35,000 More Homes Needed by 2000
That's an ad most members of a state group trying to find ways to build more affordable houses in Nebraska would like to see. The reality, however, is quite different.
According to the Affordable Housing Trust Fund Advisory Committee, that advertised brand-new home for a first time buyer in Nebraska would typically cost between $80,000 and $95,000. The family buying the house would need to earn $12.50 to $14.50 an hour to be able to afford the home. Yet, the four fastest-growth employment sectors only paid hourly wages of $5.61 to $12. The Committee concluded the cost of construction of single family homes is rising faster than wages.
In August, the Wall Street Journal reported a blistering 7.6 percent rise in wages and salaries for the second quarter of 1997 in the region that includes Nebraska. But, the article also pointed out wages in the region are generally lower than in other states. For example, while U.S. average hourly wages in July for manufacturing workers exceeded $12 per hour, wages for similar workers in Nebraska were less.
Average sales prices of single family homes in the state run even higher $105,000 to $134,000. To stay below the recommended 30 percent gross income limit for house and utility payments, people buying average priced homes in Nebraska would have to earn between $18-$22 an hour.
It is the Committee's task to couple housing needs
with current and new financial resources to dramatically increase
the level of affordable housing in the state. This year, The
Legislature redirected $4 million a year for the next six years
from state tax funds to increase the availability of new
One in Four Pay More
"Affordable housing" means that homeowners pay no more than 30 percent of their gross income for rent and utilities for safe, sanitary and decent housing. Energy costs such as heating, cooling, lighting, supplying water and other resources need to be included in housing costs because of their long-term impacts.
The Advisory Committee reported that "nearly one in four Nebraskans pay more than 30 percent of their gross income for rent and utilities...resulting in serious housing cost burdens for some residents..."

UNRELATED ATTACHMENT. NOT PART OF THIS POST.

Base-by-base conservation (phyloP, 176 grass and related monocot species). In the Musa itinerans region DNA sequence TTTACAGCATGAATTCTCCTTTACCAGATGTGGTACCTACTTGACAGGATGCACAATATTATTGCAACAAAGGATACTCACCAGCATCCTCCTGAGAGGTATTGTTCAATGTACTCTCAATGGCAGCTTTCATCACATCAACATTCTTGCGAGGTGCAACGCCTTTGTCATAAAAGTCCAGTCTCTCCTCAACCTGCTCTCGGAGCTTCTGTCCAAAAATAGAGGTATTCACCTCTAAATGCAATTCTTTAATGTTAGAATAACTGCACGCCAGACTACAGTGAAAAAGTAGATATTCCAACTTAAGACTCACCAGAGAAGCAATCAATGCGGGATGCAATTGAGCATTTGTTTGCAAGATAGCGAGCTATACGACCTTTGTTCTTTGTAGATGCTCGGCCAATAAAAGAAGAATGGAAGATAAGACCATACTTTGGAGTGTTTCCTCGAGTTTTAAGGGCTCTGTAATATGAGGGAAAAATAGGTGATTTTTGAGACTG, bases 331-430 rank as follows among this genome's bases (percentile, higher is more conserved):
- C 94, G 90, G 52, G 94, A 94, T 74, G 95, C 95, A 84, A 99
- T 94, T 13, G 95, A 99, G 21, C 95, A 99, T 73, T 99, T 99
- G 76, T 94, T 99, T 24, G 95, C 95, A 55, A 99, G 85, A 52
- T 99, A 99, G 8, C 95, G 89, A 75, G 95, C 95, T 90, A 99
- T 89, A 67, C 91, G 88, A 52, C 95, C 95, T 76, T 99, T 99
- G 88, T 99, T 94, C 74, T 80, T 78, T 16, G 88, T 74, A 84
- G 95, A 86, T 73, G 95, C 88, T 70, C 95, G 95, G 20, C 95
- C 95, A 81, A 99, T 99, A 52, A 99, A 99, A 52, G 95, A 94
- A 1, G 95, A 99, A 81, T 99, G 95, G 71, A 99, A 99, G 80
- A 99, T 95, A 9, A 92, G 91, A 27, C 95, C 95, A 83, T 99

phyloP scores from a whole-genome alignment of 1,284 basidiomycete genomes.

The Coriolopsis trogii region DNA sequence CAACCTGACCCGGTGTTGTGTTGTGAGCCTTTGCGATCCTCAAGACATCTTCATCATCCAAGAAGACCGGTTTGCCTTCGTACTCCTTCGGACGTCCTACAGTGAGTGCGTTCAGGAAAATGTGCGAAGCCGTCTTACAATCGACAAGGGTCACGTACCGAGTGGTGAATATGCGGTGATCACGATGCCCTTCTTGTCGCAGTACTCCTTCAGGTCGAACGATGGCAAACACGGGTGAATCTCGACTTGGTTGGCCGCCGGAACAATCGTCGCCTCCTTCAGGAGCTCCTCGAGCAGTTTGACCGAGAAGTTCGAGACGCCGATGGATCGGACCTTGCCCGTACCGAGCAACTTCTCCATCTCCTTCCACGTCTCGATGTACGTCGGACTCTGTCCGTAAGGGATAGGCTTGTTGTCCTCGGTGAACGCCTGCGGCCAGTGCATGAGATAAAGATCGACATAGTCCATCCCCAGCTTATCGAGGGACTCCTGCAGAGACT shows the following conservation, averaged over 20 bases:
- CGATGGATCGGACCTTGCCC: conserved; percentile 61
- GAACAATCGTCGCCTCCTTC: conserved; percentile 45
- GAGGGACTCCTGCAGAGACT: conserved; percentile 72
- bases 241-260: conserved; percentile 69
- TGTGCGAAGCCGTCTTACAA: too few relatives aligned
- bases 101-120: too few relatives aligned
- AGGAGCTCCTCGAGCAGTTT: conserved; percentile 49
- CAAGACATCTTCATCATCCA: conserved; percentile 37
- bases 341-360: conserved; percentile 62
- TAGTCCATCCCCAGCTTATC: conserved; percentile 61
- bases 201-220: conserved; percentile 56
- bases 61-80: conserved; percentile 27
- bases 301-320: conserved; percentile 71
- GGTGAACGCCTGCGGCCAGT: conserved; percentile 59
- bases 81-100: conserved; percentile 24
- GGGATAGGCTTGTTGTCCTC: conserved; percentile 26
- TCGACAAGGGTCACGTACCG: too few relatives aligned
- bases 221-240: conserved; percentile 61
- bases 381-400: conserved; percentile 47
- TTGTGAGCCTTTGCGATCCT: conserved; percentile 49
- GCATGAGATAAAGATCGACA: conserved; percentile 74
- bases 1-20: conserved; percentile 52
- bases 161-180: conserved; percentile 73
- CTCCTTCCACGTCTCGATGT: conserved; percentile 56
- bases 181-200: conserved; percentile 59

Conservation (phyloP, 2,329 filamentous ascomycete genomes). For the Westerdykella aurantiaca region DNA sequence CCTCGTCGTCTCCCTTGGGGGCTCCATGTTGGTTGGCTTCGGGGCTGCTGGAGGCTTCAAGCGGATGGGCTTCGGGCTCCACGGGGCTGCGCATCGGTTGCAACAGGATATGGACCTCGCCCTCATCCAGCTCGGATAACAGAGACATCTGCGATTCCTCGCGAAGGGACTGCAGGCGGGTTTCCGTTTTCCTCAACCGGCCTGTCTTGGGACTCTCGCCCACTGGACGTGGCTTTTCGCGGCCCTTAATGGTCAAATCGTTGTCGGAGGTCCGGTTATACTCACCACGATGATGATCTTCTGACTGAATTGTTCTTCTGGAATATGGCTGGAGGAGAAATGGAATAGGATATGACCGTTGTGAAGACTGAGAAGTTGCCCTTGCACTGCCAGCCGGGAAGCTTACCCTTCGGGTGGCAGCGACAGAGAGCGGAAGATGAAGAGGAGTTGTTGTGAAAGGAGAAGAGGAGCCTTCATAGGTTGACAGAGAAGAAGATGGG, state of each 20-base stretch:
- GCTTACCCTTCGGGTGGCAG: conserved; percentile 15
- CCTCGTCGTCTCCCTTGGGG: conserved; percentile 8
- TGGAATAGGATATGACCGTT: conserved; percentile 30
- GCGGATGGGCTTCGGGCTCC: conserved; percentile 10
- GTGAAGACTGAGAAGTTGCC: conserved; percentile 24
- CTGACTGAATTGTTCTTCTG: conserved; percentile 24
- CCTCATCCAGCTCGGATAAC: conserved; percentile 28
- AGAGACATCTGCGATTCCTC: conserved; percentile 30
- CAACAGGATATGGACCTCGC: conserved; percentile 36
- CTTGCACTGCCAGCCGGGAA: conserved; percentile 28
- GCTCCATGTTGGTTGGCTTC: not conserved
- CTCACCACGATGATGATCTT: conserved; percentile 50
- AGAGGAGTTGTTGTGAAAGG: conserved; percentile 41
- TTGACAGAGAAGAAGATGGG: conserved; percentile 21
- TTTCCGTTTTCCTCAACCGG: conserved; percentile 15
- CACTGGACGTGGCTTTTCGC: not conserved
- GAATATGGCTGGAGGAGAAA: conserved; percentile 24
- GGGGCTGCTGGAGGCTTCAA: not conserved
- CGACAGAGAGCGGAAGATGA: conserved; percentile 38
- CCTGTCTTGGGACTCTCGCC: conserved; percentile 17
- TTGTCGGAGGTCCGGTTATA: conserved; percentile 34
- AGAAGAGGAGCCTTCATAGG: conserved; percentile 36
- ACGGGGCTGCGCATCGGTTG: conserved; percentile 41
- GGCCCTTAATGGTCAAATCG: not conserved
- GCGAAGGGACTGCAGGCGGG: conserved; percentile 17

Not only is the cost of housing and utilities a factor, but so are wages. If the occupant's income is less than 80 percent of the region's median income or middle income range, then residents may have difficulty affording other items such as health care costs and quality child care.
At the Governor's Housing Summit earlier this
year, the Energy Office said building an energy efficient
costs $3,000-$4,000 more than standard construction. However, that same home will save 30-40 percent on heating costs and 15-20 percent on electricity bills.
Pocketing $400-$500 A Year
Using 1992-1995 average fuel prices, the savings from an energy efficient home would be $416-$555 annually, recovering the cost of the investment in about seven years. Using winter 1996-97 prices, the annual savings would have been higher, from $464-$619.
Making similar improvements in an existing home can reap nearly identical savings. An Energy Office evaluation found that installing a 90+ percent efficient furnace instead of an 80+ percent efficient furnace saves an additional $64 annually using winter 1996-1997 fuel prices. The additional cost of the more efficient furnace is only about $400. The cost of the improvements will be recovered in less than seven years, far less than the 20-30 years the furnace will last.
The state's Economic Development Department is spearheading the affordable housing effort with the Nebraska Investment Finance Authority.
Throughout the fall and early winter, the agencies expect to meet with Nebraskans across the state to develop rules on how the affordable housing trust fund will be spent.
March 1998 is the earliest projection for the funding becoming available for specific projects.
For more information about affordable housing, contact Julie Hendricks at the Department of Economic Development at 402-471-3111 or 800-426-6505.